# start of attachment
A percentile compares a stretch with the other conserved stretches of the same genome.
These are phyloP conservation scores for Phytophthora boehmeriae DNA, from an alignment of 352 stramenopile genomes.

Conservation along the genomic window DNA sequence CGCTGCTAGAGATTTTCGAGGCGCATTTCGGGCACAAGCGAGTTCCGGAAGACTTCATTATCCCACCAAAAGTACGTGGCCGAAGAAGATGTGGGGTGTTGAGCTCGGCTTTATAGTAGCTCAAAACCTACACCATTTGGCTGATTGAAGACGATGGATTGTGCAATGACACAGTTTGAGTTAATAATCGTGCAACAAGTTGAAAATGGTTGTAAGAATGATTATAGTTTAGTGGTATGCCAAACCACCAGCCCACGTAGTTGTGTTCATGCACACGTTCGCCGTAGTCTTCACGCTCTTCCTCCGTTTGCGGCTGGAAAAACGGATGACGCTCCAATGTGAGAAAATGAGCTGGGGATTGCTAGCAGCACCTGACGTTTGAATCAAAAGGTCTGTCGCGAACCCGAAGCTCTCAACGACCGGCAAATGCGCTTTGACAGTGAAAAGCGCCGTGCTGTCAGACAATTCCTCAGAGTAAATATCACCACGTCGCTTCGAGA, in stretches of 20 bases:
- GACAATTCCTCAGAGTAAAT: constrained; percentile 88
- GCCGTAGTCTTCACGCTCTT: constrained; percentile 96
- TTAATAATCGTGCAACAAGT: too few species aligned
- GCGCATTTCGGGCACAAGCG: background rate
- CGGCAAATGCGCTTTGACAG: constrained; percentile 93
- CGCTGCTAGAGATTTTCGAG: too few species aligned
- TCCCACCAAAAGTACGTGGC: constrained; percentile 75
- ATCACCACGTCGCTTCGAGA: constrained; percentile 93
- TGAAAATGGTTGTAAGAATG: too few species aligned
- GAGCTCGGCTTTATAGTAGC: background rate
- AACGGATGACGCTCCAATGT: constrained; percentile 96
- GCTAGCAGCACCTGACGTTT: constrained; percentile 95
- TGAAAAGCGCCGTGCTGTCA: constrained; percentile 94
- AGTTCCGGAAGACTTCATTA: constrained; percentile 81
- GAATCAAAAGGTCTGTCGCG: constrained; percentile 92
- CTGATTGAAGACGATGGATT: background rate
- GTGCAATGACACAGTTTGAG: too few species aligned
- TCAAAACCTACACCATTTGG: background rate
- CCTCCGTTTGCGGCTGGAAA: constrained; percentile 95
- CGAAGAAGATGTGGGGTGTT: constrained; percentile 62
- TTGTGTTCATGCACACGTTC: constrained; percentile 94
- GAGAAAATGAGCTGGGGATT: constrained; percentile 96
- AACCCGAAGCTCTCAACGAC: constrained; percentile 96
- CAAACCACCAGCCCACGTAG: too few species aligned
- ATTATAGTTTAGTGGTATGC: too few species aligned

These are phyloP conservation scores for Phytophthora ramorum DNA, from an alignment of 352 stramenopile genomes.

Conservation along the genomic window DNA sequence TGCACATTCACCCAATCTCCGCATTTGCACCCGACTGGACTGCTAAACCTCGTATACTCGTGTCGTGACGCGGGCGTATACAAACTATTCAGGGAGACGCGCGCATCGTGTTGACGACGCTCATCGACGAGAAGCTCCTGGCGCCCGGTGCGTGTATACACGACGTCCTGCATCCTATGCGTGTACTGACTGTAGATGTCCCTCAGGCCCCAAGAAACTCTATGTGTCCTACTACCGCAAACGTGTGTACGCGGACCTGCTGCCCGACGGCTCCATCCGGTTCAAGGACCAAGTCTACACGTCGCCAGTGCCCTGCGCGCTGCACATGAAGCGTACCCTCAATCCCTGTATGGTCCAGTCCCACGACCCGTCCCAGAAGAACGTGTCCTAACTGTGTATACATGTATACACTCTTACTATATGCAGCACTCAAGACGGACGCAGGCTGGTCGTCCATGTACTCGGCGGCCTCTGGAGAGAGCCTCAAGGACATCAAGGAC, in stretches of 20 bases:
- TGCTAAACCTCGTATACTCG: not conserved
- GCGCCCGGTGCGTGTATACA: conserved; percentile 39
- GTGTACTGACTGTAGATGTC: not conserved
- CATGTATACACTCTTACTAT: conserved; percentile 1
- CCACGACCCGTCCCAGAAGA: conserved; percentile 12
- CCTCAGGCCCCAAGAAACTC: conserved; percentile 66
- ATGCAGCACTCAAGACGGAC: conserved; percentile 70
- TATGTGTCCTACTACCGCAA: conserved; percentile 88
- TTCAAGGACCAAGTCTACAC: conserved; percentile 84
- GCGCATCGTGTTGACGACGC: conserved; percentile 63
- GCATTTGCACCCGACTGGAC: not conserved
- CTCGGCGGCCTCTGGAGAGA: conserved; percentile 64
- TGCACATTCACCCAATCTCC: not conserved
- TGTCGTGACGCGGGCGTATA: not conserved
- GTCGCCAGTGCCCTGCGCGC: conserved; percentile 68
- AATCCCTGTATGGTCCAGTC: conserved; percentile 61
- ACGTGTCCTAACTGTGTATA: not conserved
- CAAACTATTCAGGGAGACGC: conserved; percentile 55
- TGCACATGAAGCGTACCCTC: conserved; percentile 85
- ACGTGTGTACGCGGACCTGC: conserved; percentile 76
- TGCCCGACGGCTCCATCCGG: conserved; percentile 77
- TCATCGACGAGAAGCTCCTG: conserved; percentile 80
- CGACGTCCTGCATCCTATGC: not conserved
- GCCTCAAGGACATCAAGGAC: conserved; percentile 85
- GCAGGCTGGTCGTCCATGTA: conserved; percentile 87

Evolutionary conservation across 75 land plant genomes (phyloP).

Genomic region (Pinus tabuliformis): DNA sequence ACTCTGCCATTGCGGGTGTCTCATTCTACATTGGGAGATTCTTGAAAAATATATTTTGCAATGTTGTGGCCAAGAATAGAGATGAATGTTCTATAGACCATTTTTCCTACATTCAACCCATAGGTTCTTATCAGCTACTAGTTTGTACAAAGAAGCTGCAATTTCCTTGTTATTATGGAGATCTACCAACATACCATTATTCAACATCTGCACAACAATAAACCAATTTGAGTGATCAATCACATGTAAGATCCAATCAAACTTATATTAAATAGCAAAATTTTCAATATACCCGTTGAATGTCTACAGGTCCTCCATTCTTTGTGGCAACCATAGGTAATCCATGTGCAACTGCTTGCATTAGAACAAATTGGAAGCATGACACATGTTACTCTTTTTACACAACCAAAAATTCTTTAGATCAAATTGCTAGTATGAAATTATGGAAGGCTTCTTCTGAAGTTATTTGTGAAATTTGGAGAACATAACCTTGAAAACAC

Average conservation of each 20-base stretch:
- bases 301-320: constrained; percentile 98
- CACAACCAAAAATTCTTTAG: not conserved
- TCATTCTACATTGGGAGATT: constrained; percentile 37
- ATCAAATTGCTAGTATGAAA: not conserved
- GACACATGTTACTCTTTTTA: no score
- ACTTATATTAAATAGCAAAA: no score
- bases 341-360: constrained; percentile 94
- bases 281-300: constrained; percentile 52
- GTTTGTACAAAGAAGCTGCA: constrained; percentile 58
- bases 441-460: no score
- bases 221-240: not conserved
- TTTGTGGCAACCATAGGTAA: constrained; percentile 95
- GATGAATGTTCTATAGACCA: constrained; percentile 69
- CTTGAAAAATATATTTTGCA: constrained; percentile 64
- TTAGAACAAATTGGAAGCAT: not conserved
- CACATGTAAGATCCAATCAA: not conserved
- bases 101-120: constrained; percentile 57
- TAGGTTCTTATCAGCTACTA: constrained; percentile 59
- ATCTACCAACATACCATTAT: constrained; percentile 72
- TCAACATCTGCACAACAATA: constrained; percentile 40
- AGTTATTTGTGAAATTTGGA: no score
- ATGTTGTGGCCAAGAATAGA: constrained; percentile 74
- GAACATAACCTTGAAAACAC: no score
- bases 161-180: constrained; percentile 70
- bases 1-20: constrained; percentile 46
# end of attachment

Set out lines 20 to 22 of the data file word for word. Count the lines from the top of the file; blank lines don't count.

- GTGCAATGACACAGTTTGAG: too few species aligned
- TCAAAACCTACACCATTTGG: background rate
- CCTCCGTTTGCGGCTGGAAA: constrained; percentile 95